By Arthur Mathews and Michael Nugent. With Gary Cooke, Risteárd Cooper, Tara Flynn, Dessie Gallagher, Paul McGlinchey, Malachy McKenna, Mario Rosenstock, Joe Taylor, Gemma Crowley, Nicky Elliot, Ryan O'Connor and Colin Middleton.
Directed by Peter Sheridan and running in the Olympia Theatre until 05 March.
The decision by McCarthy to send Roy Keane home from the 2002 World Cup divided a nation. Those, with only a passing interest in the beautiful game, soon become embroiled in much heated debate as to who was right and wrong. Coming shortly after a mundane General Election campaign, what was to become known as the 'Saipan affair' enlivened those rain-lashed days at the end of May 2002.
Three years on, however, there is, perhaps, a sense of 'what was all the fuss about?' Those who may have needed counselling at the time should now be free to resume normal living. Roy is playing out of his skin for Manchester United and is back in the Republic team, while Mick may be on the verge of sending his new employers Sunderland back to the promised land of the Premiership.
Nevertheless, the story of Saipan was always ripe for some form of artistic endeavour. Arthur Mathews and Michael Nugent have combined to bring us 'I Keano' – a musical that shifts that most talked about fall out in Irish sport to ancient Roman times.
Macartacus (Dessie Gallagher) has led his men into battle after surviving a series of qualifying jousts. However, many view Keano (Mario Rosenstock) as the real leader. A man of ferocious temper and high standards, his animosity towards Macartacus reaches new heights when the Federation (FAI) fail to prepare properly for the final battle. Quinness (Risteárd Cooper) and Packie Bonnerus (Paul McGlinchey) are also on the receiving end of much vitriol and belittling in equal measure, as they take sides with Macartacus and the Federation.
Matthews and Nugent leave you in no doubt as to who has been sinned against in this pantomime for adults. Messrs McCarthy, Quinn and Bonner may not be pleased with their depictions, while Ridiculus, as played by Gary Cooke, emerged as a blatant ridicule of an FAI official (for the life of me, I don't know which official it is).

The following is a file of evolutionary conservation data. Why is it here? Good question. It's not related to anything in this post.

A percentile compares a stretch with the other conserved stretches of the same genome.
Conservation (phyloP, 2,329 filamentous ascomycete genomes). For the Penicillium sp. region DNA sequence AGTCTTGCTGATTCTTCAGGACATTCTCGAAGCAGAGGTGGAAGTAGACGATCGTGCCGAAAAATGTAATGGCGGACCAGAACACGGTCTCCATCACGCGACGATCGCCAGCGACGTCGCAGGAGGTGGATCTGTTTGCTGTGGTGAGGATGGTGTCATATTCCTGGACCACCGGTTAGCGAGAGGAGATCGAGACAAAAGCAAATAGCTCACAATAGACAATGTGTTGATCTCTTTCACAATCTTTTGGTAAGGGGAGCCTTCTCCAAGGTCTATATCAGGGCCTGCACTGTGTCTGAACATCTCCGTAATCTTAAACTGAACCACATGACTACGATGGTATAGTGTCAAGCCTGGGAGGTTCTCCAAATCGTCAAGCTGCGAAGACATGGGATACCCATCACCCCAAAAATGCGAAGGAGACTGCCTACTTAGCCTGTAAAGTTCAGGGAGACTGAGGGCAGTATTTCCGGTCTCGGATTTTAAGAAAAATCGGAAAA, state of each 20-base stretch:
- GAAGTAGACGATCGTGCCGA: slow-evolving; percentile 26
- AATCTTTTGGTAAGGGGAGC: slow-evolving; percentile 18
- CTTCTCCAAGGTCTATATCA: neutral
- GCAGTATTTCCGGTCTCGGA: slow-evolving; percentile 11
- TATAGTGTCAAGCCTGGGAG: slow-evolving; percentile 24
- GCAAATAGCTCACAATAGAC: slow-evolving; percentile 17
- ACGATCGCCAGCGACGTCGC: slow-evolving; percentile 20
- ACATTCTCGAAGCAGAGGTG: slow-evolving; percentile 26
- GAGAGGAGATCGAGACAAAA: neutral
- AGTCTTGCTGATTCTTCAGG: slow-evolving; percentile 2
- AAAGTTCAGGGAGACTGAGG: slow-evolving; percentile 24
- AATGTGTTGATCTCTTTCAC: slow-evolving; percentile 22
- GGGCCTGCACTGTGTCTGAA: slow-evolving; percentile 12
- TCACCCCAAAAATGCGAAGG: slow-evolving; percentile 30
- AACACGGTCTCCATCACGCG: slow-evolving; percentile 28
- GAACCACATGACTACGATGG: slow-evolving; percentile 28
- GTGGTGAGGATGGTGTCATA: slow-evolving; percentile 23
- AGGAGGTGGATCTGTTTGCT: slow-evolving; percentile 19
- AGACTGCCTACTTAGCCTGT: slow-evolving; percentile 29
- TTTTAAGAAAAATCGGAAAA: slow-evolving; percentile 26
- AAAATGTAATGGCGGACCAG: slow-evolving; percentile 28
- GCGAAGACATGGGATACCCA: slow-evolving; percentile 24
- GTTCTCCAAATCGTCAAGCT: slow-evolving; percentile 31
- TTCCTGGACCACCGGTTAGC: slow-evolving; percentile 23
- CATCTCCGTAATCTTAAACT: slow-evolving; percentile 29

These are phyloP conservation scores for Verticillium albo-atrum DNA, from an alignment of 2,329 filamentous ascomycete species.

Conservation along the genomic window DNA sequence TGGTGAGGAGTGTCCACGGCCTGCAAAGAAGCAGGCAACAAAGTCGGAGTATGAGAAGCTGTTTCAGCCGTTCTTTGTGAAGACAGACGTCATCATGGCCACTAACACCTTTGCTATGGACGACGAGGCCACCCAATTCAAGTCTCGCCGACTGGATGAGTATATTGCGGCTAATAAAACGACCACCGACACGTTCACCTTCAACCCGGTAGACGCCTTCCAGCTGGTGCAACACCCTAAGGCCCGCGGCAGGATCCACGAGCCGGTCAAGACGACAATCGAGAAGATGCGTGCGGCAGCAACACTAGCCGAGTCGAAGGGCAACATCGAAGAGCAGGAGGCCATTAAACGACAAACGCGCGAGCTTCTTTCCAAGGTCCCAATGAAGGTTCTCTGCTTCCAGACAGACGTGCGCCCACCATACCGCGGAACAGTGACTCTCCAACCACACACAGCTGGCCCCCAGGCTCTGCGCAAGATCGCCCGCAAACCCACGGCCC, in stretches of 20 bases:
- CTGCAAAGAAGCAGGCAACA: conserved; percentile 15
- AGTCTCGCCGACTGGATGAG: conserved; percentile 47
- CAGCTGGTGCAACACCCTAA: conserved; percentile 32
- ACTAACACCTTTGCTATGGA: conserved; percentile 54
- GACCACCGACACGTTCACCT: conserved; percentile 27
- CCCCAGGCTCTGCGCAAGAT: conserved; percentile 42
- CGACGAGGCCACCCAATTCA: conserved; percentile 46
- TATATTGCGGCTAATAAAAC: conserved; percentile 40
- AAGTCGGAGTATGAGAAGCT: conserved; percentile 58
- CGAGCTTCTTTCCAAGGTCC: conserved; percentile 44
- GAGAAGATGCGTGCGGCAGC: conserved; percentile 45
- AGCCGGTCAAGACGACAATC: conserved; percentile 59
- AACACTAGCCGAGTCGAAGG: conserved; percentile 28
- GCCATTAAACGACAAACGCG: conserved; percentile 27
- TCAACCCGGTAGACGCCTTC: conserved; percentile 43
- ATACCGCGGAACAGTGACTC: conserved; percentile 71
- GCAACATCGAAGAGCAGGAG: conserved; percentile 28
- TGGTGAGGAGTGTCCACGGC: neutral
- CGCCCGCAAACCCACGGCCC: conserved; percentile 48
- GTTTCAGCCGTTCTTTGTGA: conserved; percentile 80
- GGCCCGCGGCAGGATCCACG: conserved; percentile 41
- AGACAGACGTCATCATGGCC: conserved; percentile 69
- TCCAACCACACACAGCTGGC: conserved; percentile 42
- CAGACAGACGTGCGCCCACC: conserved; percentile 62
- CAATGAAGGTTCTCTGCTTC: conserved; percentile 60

I Keano has received much advance publicity, and by and large it does live up to the hype, though with some reservations. Trying to sustain a thoroughly satisfying comedic experience over two hours is a challenge. Some of the gags told through song and in monologue form, didn't always hit the mark in I Keano, while some of the references to present day people and situations only served to throw the narrative off kilter.
Also structurally, the show tended to loose some of its zest in the second half, as the writers failed to build on the drama that followed Keano's walk out at the end of Act 1. Another let down was the poor sound quality on occasions, which resulted in a muffling effect as songs were sung
On a more positive note, some set pieces worked a treat such as Quinneses ditty about his love for all the children of the world, and the clever pastiche on Queen's Bohemian Rhapsody when Macartacus and Keano questioned their actions after the fall out. Surfia's (Tara Flynn) transition from washing lady to PR guru and the appearance of Fergie the Dolphin, who would offer Keano advice, also managed to find the net.
The performances throughout are top notch, with Mario Rosentock's most famous creation transferring well from the Gift Grub studio to the stage. Risteárd Cooper, while not attempting to sound like Niall Quinn, delivered a well rounded, gullible character. Dessie Gallagher's portrayal of Macartacus was uncannily accurate and a glorious send-up of the manager under pressure. Paul McGlinchey's Packie Bonnerus drew inspiration from Daniel O'Donnell to show us that there is a lot of good in the world.
Joe Taylor & Malachy McKenna combined well as the scribes with a nose for a story, who frequently ended up in the free bar. Gary Cooke's all too familiar Dunphy caricature still manages to get the laughs, while Tara Flynn as the token female in this endeavour, more than held her own. A word of praise too for choreographer Carol O'Byrne, who devised some excellent dance routines.
To borrow a phrase from a certain football pundit, 'I, Keano is a good show – but not a great show.' However, the fans should still leave with a smile on their face, having just watched their team win without playing all that well.